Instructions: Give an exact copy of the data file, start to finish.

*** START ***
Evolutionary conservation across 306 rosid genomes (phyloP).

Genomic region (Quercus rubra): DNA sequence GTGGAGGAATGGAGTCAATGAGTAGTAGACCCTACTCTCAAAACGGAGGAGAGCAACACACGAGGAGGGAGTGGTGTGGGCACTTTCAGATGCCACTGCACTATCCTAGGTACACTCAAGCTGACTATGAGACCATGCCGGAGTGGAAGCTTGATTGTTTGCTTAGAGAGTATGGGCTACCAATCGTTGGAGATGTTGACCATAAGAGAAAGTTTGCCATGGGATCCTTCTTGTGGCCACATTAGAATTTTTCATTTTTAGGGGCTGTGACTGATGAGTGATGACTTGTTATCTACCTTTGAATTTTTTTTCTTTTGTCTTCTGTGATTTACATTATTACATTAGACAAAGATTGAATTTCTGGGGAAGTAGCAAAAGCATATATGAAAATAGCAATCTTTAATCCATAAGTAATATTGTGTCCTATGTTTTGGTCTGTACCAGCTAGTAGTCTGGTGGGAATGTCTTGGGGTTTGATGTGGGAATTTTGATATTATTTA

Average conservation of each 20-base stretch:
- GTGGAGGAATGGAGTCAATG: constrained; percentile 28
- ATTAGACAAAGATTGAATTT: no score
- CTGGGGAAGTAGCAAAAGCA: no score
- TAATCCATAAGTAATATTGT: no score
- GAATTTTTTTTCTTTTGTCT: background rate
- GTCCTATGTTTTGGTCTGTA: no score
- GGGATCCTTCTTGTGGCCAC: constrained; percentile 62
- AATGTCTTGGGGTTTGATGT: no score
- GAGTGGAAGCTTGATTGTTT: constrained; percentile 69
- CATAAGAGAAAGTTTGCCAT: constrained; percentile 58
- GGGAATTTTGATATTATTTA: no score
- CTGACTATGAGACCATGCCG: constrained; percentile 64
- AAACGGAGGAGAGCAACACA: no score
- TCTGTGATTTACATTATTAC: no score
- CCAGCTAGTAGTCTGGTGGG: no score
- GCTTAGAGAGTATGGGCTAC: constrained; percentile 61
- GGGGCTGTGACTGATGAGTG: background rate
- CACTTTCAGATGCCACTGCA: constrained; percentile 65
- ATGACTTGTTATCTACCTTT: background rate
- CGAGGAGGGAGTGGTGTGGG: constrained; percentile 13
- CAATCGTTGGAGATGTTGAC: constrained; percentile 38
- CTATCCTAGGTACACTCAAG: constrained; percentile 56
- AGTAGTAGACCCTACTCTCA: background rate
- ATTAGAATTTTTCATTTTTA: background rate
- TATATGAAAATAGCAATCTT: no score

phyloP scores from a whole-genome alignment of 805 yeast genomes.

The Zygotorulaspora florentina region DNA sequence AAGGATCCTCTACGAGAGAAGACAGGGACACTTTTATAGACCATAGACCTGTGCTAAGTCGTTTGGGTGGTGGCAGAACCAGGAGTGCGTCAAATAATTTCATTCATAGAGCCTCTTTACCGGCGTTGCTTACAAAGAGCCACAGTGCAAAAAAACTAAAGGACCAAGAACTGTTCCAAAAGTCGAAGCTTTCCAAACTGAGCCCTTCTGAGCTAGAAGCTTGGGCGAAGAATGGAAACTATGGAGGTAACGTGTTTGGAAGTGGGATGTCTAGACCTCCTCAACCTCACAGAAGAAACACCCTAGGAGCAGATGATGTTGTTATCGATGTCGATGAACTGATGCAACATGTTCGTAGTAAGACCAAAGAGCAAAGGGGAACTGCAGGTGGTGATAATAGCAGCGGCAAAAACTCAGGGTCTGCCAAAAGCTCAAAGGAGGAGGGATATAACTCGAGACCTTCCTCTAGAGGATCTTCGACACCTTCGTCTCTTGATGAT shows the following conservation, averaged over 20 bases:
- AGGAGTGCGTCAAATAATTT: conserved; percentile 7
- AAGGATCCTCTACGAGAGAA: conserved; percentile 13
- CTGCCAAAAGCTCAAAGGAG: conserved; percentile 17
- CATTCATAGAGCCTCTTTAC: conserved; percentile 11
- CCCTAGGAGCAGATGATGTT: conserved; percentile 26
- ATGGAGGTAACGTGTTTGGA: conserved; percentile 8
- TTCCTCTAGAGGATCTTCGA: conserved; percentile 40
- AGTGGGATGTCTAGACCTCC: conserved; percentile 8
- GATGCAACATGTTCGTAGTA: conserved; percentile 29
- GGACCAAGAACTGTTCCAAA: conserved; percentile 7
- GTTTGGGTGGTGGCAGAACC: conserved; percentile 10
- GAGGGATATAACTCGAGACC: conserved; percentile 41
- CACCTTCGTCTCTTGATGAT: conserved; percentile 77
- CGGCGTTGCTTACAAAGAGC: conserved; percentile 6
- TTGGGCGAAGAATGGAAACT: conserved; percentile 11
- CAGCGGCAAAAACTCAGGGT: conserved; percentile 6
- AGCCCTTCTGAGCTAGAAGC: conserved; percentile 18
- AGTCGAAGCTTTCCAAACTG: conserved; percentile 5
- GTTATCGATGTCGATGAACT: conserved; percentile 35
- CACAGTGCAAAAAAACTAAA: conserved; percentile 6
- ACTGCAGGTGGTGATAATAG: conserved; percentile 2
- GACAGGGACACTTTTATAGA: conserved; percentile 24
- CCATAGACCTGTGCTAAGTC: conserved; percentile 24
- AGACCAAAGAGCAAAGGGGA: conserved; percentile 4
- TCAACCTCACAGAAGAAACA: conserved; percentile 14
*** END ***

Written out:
Evolutionary conservation across 306 rosid genomes (phyloP).

Genomic region (Quercus rubra): DNA sequence GTGGAGGAATGGAGTCAATGAGTAGTAGACCCTACTCTCAAAACGGAGGAGAGCAACACACGAGGAGGGAGTGGTGTGGGCACTTTCAGATGCCACTGCACTATCCTAGGTACACTCAAGCTGACTATGAGACCATGCCGGAGTGGAAGCTTGATTGTTTGCTTAGAGAGTATGGGCTACCAATCGTTGGAGATGTTGACCATAAGAGAAAGTTTGCCATGGGATCCTTCTTGTGGCCACATTAGAATTTTTCATTTTTAGGGGCTGTGACTGATGAGTGATGACTTGTTATCTACCTTTGAATTTTTTTTCTTTTGTCTTCTGTGATTTACATTATTACATTAGACAAAGATTGAATTTCTGGGGAAGTAGCAAAAGCATATATGAAAATAGCAATCTTTAATCCATAAGTAATATTGTGTCCTATGTTTTGGTCTGTACCAGCTAGTAGTCTGGTGGGAATGTCTTGGGGTTTGATGTGGGAATTTTGATATTATTTA

Average conservation of each 20-base stretch:
- GTGGAGGAATGGAGTCAATG: constrained; percentile 28
- ATTAGACAAAGATTGAATTT: no score
- CTGGGGAAGTAGCAAAAGCA: no score
- TAATCCATAAGTAATATTGT: no score
- GAATTTTTTTTCTTTTGTCT: background rate
- GTCCTATGTTTTGGTCTGTA: no score
- GGGATCCTTCTTGTGGCCAC: constrained; percentile 62
- AATGTCTTGGGGTTTGATGT: no score
- GAGTGGAAGCTTGATTGTTT: constrained; percentile 69
- CATAAGAGAAAGTTTGCCAT: constrained; percentile 58
- GGGAATTTTGATATTATTTA: no score
- CTGACTATGAGACCATGCCG: constrained; percentile 64
- AAACGGAGGAGAGCAACACA: no score
- TCTGTGATTTACATTATTAC: no score
- CCAGCTAGTAGTCTGGTGGG: no score
- GCTTAGAGAGTATGGGCTAC: constrained; percentile 61
- GGGGCTGTGACTGATGAGTG: background rate
- CACTTTCAGATGCCACTGCA: constrained; percentile 65
- ATGACTTGTTATCTACCTTT: background rate
- CGAGGAGGGAGTGGTGTGGG: constrained; percentile 13
- CAATCGTTGGAGATGTTGAC: constrained; percentile 38
- CTATCCTAGGTACACTCAAG: constrained; percentile 56
- AGTAGTAGACCCTACTCTCA: background rate
- ATTAGAATTTTTCATTTTTA: background rate
- TATATGAAAATAGCAATCTT: no score

phyloP scores from a whole-genome alignment of 805 yeast genomes.

The Zygotorulaspora florentina region DNA sequence AAGGATCCTCTACGAGAGAAGACAGGGACACTTTTATAGACCATAGACCTGTGCTAAGTCGTTTGGGTGGTGGCAGAACCAGGAGTGCGTCAAATAATTTCATTCATAGAGCCTCTTTACCGGCGTTGCTTACAAAGAGCCACAGTGCAAAAAAACTAAAGGACCAAGAACTGTTCCAAAAGTCGAAGCTTTCCAAACTGAGCCCTTCTGAGCTAGAAGCTTGGGCGAAGAATGGAAACTATGGAGGTAACGTGTTTGGAAGTGGGATGTCTAGACCTCCTCAACCTCACAGAAGAAACACCCTAGGAGCAGATGATGTTGTTATCGATGTCGATGAACTGATGCAACATGTTCGTAGTAAGACCAAAGAGCAAAGGGGAACTGCAGGTGGTGATAATAGCAGCGGCAAAAACTCAGGGTCTGCCAAAAGCTCAAAGGAGGAGGGATATAACTCGAGACCTTCCTCTAGAGGATCTTCGACACCTTCGTCTCTTGATGAT shows the following conservation, averaged over 20 bases:
- AGGAGTGCGTCAAATAATTT: conserved; percentile 7
- AAGGATCCTCTACGAGAGAA: conserved; percentile 13
- CTGCCAAAAGCTCAAAGGAG: conserved; percentile 17
- CATTCATAGAGCCTCTTTAC: conserved; percentile 11
- CCCTAGGAGCAGATGATGTT: conserved; percentile 26
- ATGGAGGTAACGTGTTTGGA: conserved; percentile 8
- TTCCTCTAGAGGATCTTCGA: conserved; percentile 40
- AGTGGGATGTCTAGACCTCC: conserved; percentile 8
- GATGCAACATGTTCGTAGTA: conserved; percentile 29
- GGACCAAGAACTGTTCCAAA: conserved; percentile 7
- GTTTGGGTGGTGGCAGAACC: conserved; percentile 10
- GAGGGATATAACTCGAGACC: conserved; percentile 41
- CACCTTCGTCTCTTGATGAT: conserved; percentile 77
- CGGCGTTGCTTACAAAGAGC: conserved; percentile 6
- TTGGGCGAAGAATGGAAACT: conserved; percentile 11
- CAGCGGCAAAAACTCAGGGT: conserved; percentile 6
- AGCCCTTCTGAGCTAGAAGC: conserved; percentile 18
- AGTCGAAGCTTTCCAAACTG: conserved; percentile 5
- GTTATCGATGTCGATGAACT: conserved; percentile 35
- CACAGTGCAAAAAAACTAAA: conserved; percentile 6
- ACTGCAGGTGGTGATAATAG: conserved; percentile 2
- GACAGGGACACTTTTATAGA: conserved; percentile 24
- CCATAGACCTGTGCTAAGTC: conserved; percentile 24
- AGACCAAAGAGCAAAGGGGA: conserved; percentile 4
- TCAACCTCACAGAAGAAACA: conserved; percentile 14